Centriq Insurance Company Limited v Oosthuizen and Another (237/2018) [2019] ZASCA 11 (14 March 2019)

/ / 2019, Insurance Law, News


This is an appeal by Centriq Insurance (Centriq) against a ruling holding it liable to its insured member, a financial advisor (Mr Castro), under a professional indemnity policy.  

Mr Castro advised Mrs Marisa Vogel Oosthuizen (the Respondent), who is a widow, to invest the proceeds of her deceased husband’s policy in an amount of R 2 million rand in Sharemax Investments (Pty) Ltd in a property development scheme know as ‘The Villa Retail Parks Holding 2”. However, Mr Castor neglected to inform the respondent that the villa was a yet to be completed shopping complex.  

This development failed following an investigation by the Reserve Bank. Consequently, the respondent sued Mr Castro for the loss of her capital sum as there was no prospect of recovery from Sharemax. In turn, Mr Castro claimed indemnity from Centriq.  


Centriq denied liability and relied on an exclusion clause that precludes it from indemnifying an insured member in respect of third-party claims arising from or contributed to by depreciation in value of any investment or as a result of a representation as to the performance of any such investments.


Insurance contracts have a risk-transferring purpose, therefore provisions that place a limitation upon an obligation to indemnify are usually restrictively interpreted. It is therefore an insurers duty to clearly spell out the specific risks it wishes to exclude.  

Should there be ambiguity in the interpretation of such a clause, the policy will be generally construed against the insurer. An exclusion clause must be interpreted in a manner that is consistent with and not repugnant to the purpose of the insurance contract, of which is to indemnify a financial advisor for breach in connection with negligent financial advice.

Centriq had the duty to bring the claim within the indemnity exception by proving that Mrs Oosthuizen’s investment initially had a material value which then declined. This is because without decline there is no depreciation. Depreciation refers to the diminishing of investment value over time and not to an investment that is not capable of generating an appreciable value from the beginning.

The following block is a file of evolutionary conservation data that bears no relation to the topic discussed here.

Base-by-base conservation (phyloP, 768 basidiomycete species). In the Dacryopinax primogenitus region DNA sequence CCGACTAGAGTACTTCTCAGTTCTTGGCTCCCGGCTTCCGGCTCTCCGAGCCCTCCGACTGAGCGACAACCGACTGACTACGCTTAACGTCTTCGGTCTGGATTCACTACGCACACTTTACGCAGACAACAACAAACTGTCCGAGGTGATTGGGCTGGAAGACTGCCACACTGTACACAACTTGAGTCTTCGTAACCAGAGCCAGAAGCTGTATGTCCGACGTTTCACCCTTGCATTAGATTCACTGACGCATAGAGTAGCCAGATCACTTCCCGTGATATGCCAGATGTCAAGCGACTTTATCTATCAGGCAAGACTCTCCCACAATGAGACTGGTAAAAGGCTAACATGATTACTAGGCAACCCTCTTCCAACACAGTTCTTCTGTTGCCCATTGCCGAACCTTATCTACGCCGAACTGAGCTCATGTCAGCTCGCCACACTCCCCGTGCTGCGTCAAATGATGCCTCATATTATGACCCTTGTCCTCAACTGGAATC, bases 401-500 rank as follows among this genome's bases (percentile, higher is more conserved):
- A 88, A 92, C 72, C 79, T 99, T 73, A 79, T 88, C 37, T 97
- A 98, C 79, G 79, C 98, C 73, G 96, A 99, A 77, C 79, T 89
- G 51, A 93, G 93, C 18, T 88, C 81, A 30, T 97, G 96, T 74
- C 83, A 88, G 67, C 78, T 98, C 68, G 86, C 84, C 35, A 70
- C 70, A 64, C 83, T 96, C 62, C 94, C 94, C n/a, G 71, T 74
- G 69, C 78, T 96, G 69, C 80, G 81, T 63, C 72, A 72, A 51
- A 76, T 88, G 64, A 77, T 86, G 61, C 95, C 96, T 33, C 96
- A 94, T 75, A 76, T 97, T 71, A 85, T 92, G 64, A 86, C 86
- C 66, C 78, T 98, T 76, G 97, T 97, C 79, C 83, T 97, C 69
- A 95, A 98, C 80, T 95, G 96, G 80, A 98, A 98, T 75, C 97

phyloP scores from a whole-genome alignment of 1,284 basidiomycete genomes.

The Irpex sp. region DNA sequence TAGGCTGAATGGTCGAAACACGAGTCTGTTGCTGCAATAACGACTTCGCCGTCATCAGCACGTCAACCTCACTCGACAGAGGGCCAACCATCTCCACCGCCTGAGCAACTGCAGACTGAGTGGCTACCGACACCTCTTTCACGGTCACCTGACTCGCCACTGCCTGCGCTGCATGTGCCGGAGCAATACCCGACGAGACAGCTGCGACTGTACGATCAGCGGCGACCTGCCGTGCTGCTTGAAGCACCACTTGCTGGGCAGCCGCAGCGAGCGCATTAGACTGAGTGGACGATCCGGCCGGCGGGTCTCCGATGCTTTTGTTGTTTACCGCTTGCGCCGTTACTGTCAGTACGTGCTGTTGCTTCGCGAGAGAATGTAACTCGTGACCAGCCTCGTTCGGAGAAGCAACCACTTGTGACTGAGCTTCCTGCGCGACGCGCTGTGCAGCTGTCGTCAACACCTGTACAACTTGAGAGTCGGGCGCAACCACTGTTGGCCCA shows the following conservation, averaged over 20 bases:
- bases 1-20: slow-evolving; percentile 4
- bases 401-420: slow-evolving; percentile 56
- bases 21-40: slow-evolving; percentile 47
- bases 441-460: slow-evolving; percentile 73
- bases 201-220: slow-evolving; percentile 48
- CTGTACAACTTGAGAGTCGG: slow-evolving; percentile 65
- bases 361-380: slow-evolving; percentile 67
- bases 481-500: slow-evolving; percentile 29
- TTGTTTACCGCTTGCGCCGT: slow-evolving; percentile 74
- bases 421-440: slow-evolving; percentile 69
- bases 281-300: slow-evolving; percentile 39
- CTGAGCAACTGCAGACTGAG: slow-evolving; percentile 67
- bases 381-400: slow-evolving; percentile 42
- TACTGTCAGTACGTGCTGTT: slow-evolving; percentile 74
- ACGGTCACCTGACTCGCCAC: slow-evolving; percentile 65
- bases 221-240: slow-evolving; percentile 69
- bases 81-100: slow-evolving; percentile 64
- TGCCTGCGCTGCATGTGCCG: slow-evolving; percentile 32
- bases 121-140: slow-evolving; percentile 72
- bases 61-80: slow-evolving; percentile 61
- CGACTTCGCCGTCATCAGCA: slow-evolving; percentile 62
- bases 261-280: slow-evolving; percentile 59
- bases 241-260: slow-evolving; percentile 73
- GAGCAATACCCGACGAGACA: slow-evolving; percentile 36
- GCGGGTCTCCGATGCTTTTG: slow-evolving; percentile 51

Furthermore, the purpose of Centriq’s policy is to indemnify its insured members against liability, consequently an interpretation that renders the purpose of the indemnity invalid, does not meet the yardstick and yields an unrealistic and undesirable result.
The court concluded by saying that Centriq offered this policy to all members of the Financial Intermediaries Association, whose main business is to offer financial advice. It cannot then be accepted that the mutual intention of these members and Centriq was to exclude all coverage for their investment business. If Centriq sought to achieve this type of exclusion it should have done so with much clearer language.  


The court confirmed that the main issue at hand was not that the investment had depreciated nor performed inadequately but rather that it was not a safe investment having regard to the Respondent’s needs. It was held that the court a quo correctly upheld Mr Castro’s claim to be indemnified in accordance with the terms of the policy.


When interpreting insurance contracts, the court will always adopt an interpretation that will yield commercially sensible results. Investors circumstances and instructions will be considered when the courts consider claims of this nature.

Written by Lindokuhle Mashilo and Dewald Claassen

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